Puslapis 7 iš 9
NORTHERN IRELAND: Cigarette Display Ban is Approved
The Assembly has approved a ban on the display of tobacco items in shops in Northern Ireland. The Health Minister Michael McGimpsey said he wanted the ban to come into force late next year.
However, DUP politicians argued that it should be delayed until 2013 in order to give retailers the time to fund changes to their premises. Mr McGimpsey argued that MLAs should not put "wealth before health" and that the ban would save lives. "Currently in Northern Ireland about 9% of 11 to 16-year-olds regularly smoke," he said.
Source: BBC News, 3 March 2009
NORWAY: Tobacco Display Ban looms in Norway
A ban on tobacco display in Norwegian duty free could be in force by October of this year, if, as expected, new tobacco legislation is voted into law by the country's Parliament. The planned new legislation was one of the key issues discussed this week at the latest meeting of the Nordic Travel Retail Group, which represents the interests of concessionaires, brand owners, airports, airlines and ferry operators in the Nordic region.
Norwegian travel retail is likely to have to implement a model similar to that in place in another Nordic state, Iceland. Retailers would have to create a stand-alone room in their stores for tobacco, with frosted, not clear glass, so customers could not see inside. No advertising would be permitted.
Source: The Moodie Report UK, 2 March 2009
UK: Pledge to stop law on Plain Cigarette Packets
The UK's largest tobacco company has warned it will take legal action against the government if it introduces a law forcing the firm to package cigarettes in plain white cartons. Branded packs are in effect the tobacco industry's only remaining form of advertising in the UK and the smoking lobby has vowed to fight moves to phase them out. Senior executives in the leading tobacco firms fear other nations will follow the UK's lead if it passes a law ensuring all cigarettes sold here are contained in plain white cartons.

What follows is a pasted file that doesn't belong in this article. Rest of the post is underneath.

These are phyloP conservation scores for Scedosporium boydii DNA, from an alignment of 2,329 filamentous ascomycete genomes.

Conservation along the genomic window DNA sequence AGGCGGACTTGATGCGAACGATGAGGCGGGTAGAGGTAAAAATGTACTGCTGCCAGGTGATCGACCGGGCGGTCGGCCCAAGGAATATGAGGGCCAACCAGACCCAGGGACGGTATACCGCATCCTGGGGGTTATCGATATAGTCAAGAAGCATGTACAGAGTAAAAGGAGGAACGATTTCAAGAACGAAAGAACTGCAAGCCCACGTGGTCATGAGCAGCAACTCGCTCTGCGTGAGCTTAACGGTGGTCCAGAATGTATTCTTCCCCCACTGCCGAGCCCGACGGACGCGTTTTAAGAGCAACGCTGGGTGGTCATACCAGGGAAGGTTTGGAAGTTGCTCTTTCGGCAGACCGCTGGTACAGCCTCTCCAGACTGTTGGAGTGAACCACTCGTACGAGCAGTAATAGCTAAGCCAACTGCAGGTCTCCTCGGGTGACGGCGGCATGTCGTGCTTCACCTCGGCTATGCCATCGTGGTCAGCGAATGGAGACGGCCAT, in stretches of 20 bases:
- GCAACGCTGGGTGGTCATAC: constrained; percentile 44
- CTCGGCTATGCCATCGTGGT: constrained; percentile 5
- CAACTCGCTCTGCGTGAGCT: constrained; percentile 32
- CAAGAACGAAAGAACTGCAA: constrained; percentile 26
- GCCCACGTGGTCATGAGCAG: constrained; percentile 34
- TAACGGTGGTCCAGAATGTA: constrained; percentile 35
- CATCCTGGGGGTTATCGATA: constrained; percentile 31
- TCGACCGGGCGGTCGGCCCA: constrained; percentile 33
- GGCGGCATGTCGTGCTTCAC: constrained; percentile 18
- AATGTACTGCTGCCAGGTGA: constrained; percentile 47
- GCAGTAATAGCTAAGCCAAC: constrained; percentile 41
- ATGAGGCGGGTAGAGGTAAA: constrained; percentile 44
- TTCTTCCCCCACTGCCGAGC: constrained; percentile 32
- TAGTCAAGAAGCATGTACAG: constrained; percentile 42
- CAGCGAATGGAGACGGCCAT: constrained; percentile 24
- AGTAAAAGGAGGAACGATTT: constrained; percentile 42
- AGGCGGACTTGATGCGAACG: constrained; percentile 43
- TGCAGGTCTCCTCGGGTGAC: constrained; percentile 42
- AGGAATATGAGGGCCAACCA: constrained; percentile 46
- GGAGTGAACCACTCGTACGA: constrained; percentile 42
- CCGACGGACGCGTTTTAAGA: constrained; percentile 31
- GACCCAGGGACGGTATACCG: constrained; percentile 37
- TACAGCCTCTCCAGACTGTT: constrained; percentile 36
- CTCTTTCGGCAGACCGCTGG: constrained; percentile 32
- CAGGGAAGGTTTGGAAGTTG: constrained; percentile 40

Source: The Observer, 1 March 2009
SWEDISH STUDY: Teen-agers Listen To Their Parents when it Comes to Smoking
Parents can help their teenagers to never start smoking. A Swedish study published in the open access journal BMC Public Health has found that adolescents respond positively to their parents' attitudes towards smoking.
The research, carried out by a team led by Maria Nilsson of Umeå University, Sweden, utilized statistics obtained from three national surveys conducted by The National Board for Health and Welfare and The Swedish National Institute of Public Health in 1987, 1994 and 2003. The surveys explored the attitudes, beliefs and tobacco use of teenagers across Sweden. Responses were obtained from young people aged 13, 15 and 17 years old, with 1500 adolescents in each age group. A total of 13500 adolescents were surveyed. The aim of the study was to determine adolescent attitudes towards parental intervention on tobacco use in Sweden and to see if these have changed over time.
Source: ScienceDaily Magazine, 3 March 2009
STUDY: Highlights Teenage Obesity Risks
Making a startling comparison that likens obesity's risks to those of smoking, a large European study spanning decades has found that young men who were overweight at age 18 were as likely to die by age 60 as were light smokers, while obese teens were, like heavy smokers, at double the risk of dying early.
While obesity is linked to a large number of health problems, the new findings fly in the face of numerous recent studies showing that people who are merely overweight may not be at higher risk of premature death than those of normal weight. The new study, published in this week's British Medical Journal, tracked death rates of 45,920 Swedish men over 38 years.
Source: The New York Times, 3 March 2009